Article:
I've posted my question in another site, where I also didn't receive the answer I was looking for. I answered my own question there and I decided to answer my own question here as well: In the case of a linear chain HCRF, the hidden state sequences are calculated in exactly the same way as in hidden Markov models.
The HCRF formulation using maximal cliques generalizes much of the structure of a general hidden Markov classifier. Hidden Markov classifiers are generally constructed by considering priors over each possible model and estimating the class label by computing its posterior probabilities. If we represent each model by a clique potential function, and restrict each potential function to a single class label, we can reproduce this exact structure in a HCRF. The only difference will be that parameters in a HCRF will not be constrained to probabilities, so we can also see that all possible solutions given by Markov classifiers are just a subset of the possible solutions given by HCRFs.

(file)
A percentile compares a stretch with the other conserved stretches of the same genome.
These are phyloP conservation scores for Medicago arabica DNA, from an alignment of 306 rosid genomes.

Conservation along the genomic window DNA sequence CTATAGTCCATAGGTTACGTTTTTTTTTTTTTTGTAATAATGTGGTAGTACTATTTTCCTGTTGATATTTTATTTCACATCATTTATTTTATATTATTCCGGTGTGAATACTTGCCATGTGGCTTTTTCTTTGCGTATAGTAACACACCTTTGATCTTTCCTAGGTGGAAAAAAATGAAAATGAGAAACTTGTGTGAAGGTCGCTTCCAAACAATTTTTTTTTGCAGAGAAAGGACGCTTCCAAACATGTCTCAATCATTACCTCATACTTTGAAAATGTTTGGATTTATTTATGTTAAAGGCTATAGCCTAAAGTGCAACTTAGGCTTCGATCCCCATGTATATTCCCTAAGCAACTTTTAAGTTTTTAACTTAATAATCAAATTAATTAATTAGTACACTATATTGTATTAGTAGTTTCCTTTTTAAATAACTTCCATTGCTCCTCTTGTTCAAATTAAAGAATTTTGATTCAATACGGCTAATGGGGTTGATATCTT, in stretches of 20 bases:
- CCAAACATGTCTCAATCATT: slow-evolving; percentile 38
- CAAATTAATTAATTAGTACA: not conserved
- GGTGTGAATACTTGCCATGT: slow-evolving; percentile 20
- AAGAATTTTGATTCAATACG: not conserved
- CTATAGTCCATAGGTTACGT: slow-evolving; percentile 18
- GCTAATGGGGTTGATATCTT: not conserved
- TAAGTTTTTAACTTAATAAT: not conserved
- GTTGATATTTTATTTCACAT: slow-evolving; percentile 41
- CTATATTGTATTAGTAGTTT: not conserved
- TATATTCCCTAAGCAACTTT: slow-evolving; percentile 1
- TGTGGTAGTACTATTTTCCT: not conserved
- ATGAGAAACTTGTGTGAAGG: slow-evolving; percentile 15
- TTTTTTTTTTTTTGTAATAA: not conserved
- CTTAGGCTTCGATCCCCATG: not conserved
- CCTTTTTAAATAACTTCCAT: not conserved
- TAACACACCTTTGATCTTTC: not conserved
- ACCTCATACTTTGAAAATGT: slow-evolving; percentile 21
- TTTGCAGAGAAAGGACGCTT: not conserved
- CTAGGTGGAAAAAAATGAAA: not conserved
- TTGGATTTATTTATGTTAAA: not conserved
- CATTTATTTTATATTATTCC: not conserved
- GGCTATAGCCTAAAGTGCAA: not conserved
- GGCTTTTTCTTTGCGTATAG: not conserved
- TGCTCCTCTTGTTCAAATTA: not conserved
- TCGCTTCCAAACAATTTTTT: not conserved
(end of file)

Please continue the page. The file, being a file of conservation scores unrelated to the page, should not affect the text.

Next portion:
By the way, the summation I was referring to in the original question is intractable to compute in its given form. Since it represents the result of the potential function over all possible paths, in the case of a linear chain, instead of trying to compute this summation directly, we can proceed by computing the probability of each state/transition occurring in the model and multiplying this probability by the results of the potential function along those states/transitions in a single pass using the sum-product algorithm.
The model also does not need to be computed using EM. Since its gradient is readily available, one can just use any off-the-shelf function optimizer to do the job. Conjugate gradient or stochastic gradient updates seems to operate better since they can deal better with violations of convexity.
Please someone correct me if I got anything wrong. The best resource I have found so far to help understand CRFs and HCRFs (which are just CRFs with latent variables) has been this tutorial by C. Sutton. I hope it could be of some help for others also having the same questions.